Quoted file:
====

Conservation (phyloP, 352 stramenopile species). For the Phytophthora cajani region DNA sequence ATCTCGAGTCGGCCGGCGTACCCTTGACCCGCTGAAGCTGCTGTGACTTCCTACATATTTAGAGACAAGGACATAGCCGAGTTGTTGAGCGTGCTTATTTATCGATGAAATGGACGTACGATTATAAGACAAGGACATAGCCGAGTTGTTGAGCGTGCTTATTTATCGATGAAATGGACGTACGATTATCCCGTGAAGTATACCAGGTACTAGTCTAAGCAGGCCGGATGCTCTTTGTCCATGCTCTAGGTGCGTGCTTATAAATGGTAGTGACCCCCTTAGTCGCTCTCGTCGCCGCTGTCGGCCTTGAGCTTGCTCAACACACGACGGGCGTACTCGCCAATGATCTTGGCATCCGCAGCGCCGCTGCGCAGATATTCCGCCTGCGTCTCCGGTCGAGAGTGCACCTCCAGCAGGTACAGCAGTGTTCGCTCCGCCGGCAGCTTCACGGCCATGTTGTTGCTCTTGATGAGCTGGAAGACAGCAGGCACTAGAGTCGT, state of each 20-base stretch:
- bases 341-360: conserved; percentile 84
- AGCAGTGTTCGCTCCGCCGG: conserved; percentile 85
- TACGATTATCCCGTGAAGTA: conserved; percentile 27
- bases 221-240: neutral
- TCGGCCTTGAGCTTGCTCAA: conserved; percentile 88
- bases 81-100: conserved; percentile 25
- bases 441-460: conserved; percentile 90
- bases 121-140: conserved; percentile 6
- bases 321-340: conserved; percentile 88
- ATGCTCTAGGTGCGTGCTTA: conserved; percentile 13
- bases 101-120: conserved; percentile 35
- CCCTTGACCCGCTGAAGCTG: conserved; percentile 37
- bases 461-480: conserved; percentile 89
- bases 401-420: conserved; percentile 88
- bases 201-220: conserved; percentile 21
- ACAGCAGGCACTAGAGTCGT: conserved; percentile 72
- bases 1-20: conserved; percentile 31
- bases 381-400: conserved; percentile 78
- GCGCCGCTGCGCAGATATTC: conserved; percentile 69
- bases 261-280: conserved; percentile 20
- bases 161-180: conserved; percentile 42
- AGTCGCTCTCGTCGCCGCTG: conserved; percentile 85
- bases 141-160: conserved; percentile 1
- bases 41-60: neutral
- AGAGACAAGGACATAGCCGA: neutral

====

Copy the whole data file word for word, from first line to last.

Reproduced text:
Conservation (phyloP, 352 stramenopile species). For the Phytophthora cajani region DNA sequence ATCTCGAGTCGGCCGGCGTACCCTTGACCCGCTGAAGCTGCTGTGACTTCCTACATATTTAGAGACAAGGACATAGCCGAGTTGTTGAGCGTGCTTATTTATCGATGAAATGGACGTACGATTATAAGACAAGGACATAGCCGAGTTGTTGAGCGTGCTTATTTATCGATGAAATGGACGTACGATTATCCCGTGAAGTATACCAGGTACTAGTCTAAGCAGGCCGGATGCTCTTTGTCCATGCTCTAGGTGCGTGCTTATAAATGGTAGTGACCCCCTTAGTCGCTCTCGTCGCCGCTGTCGGCCTTGAGCTTGCTCAACACACGACGGGCGTACTCGCCAATGATCTTGGCATCCGCAGCGCCGCTGCGCAGATATTCCGCCTGCGTCTCCGGTCGAGAGTGCACCTCCAGCAGGTACAGCAGTGTTCGCTCCGCCGGCAGCTTCACGGCCATGTTGTTGCTCTTGATGAGCTGGAAGACAGCAGGCACTAGAGTCGT, state of each 20-base stretch:
- bases 341-360: conserved; percentile 84
- AGCAGTGTTCGCTCCGCCGG: conserved; percentile 85
- TACGATTATCCCGTGAAGTA: conserved; percentile 27
- bases 221-240: neutral
- TCGGCCTTGAGCTTGCTCAA: conserved; percentile 88
- bases 81-100: conserved; percentile 25
- bases 441-460: conserved; percentile 90
- bases 121-140: conserved; percentile 6
- bases 321-340: conserved; percentile 88
- ATGCTCTAGGTGCGTGCTTA: conserved; percentile 13
- bases 101-120: conserved; percentile 35
- CCCTTGACCCGCTGAAGCTG: conserved; percentile 37
- bases 461-480: conserved; percentile 89
- bases 401-420: conserved; percentile 88
- bases 201-220: conserved; percentile 21
- ACAGCAGGCACTAGAGTCGT: conserved; percentile 72
- bases 1-20: conserved; percentile 31
- bases 381-400: conserved; percentile 78
- GCGCCGCTGCGCAGATATTC: conserved; percentile 69
- bases 261-280: conserved; percentile 20
- bases 161-180: conserved; percentile 42
- AGTCGCTCTCGTCGCCGCTG: conserved; percentile 85
- bases 141-160: conserved; percentile 1
- bases 41-60: neutral
- AGAGACAAGGACATAGCCGA: neutral